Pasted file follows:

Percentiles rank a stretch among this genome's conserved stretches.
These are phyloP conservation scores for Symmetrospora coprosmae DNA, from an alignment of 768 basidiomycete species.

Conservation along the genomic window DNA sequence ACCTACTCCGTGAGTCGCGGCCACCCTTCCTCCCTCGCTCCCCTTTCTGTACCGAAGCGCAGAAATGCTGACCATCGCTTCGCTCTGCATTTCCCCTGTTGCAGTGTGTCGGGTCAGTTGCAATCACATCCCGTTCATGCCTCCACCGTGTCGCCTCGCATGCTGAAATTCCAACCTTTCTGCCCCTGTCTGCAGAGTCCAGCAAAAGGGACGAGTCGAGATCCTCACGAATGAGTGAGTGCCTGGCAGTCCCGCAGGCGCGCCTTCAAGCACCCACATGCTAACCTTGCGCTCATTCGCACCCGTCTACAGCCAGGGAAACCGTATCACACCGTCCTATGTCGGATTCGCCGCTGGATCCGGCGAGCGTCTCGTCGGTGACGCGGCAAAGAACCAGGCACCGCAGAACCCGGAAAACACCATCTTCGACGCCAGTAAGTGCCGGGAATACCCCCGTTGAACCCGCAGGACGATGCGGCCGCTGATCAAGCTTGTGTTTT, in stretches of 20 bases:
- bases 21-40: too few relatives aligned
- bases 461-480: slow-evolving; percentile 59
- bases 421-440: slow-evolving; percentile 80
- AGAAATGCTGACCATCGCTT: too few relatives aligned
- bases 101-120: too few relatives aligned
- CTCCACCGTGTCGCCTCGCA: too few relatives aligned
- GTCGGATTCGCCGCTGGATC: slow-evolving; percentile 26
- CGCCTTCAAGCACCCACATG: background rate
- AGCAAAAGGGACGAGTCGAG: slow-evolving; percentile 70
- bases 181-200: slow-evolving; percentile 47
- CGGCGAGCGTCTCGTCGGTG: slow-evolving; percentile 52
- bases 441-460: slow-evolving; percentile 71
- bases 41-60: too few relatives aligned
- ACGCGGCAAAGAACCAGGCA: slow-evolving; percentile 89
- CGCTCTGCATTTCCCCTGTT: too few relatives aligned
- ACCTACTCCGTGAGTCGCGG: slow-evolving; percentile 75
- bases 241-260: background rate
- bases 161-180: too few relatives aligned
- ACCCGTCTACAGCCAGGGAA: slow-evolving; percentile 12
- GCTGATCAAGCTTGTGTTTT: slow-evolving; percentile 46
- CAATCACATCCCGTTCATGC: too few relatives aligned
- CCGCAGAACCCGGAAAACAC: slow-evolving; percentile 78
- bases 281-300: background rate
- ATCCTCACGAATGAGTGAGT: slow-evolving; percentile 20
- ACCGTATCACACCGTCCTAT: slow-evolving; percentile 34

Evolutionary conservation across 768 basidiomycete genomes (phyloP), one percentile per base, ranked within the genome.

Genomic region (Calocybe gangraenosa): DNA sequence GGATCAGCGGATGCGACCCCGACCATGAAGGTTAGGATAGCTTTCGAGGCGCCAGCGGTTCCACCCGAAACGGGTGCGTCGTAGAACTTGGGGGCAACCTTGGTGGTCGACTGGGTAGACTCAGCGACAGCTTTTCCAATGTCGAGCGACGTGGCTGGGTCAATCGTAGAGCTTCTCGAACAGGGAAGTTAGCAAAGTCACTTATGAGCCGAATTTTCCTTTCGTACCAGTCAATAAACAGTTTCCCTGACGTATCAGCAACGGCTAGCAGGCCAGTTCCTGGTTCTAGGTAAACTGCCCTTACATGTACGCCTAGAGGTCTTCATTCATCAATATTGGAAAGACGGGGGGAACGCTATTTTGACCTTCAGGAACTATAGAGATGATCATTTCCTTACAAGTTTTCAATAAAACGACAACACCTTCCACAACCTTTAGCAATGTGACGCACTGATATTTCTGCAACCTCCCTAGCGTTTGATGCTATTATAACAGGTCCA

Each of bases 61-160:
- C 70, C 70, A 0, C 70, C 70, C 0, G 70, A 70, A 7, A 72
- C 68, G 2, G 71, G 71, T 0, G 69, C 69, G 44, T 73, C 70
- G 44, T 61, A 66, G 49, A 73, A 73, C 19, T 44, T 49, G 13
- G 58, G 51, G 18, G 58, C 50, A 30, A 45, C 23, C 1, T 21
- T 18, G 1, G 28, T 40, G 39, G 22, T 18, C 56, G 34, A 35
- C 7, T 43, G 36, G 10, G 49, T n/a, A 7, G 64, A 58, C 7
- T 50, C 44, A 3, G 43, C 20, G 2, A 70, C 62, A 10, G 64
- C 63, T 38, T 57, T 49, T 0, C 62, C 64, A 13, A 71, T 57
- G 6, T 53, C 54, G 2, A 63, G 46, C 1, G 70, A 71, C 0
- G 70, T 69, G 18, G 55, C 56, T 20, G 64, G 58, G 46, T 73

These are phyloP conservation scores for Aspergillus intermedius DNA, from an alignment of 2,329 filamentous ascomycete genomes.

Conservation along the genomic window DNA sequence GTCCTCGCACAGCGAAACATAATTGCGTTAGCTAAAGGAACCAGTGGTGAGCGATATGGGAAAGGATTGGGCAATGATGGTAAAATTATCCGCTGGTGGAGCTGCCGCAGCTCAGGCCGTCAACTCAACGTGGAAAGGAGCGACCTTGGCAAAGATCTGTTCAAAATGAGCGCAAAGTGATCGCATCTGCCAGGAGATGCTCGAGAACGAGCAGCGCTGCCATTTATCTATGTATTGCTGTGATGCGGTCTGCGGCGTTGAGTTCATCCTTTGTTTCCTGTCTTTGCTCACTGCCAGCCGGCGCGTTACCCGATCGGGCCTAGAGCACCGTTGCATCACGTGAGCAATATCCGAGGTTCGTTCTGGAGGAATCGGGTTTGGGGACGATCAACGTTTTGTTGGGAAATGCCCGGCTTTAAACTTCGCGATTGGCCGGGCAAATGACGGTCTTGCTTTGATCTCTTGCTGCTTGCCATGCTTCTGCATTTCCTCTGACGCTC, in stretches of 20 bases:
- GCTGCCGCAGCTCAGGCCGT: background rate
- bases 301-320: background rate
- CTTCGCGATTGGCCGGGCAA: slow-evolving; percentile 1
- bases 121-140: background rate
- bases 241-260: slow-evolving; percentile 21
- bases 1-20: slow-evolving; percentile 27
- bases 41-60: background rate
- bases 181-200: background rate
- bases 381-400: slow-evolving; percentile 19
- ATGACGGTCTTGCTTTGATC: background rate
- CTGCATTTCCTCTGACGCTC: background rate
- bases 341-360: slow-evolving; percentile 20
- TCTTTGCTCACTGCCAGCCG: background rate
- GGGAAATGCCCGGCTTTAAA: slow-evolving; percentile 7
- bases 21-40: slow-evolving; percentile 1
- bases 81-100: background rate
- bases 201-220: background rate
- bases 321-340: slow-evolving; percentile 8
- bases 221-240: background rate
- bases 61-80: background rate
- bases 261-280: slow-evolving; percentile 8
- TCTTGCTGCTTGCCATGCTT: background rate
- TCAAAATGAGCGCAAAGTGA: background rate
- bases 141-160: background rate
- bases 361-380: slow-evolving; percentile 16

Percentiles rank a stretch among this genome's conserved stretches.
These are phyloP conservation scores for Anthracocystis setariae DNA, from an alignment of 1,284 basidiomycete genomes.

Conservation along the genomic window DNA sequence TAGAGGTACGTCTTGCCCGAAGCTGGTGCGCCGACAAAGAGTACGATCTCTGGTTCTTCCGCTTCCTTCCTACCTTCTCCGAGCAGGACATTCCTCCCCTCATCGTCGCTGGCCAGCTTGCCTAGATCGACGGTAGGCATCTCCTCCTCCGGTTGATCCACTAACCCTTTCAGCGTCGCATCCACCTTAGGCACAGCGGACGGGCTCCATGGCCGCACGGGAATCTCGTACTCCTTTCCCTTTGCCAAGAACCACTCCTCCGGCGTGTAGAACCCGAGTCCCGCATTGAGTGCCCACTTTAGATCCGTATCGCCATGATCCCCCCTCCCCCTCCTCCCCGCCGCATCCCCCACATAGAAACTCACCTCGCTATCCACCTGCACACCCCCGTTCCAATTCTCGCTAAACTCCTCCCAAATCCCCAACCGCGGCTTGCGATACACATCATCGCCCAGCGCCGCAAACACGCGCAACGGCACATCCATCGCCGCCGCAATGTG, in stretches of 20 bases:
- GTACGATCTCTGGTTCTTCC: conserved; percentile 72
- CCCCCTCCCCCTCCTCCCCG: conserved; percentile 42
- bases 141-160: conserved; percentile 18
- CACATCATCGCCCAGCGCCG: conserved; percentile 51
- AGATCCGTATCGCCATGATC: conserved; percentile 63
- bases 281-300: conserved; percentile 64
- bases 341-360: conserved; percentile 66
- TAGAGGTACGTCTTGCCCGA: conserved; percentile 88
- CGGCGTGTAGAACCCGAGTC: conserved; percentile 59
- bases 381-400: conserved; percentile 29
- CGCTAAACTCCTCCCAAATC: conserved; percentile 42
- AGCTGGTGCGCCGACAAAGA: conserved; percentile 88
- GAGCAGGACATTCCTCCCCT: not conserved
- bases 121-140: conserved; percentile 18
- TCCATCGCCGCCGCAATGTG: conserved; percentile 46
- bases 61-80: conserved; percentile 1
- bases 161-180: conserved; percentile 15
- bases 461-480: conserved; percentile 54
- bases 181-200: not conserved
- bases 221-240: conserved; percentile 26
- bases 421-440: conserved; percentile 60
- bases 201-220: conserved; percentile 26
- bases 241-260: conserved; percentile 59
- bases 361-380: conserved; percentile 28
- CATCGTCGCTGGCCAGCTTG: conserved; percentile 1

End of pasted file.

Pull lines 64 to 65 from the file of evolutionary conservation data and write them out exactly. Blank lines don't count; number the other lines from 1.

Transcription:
- bases 261-280: slow-evolving; percentile 8
- TCTTGCTGCTTGCCATGCTT: background rate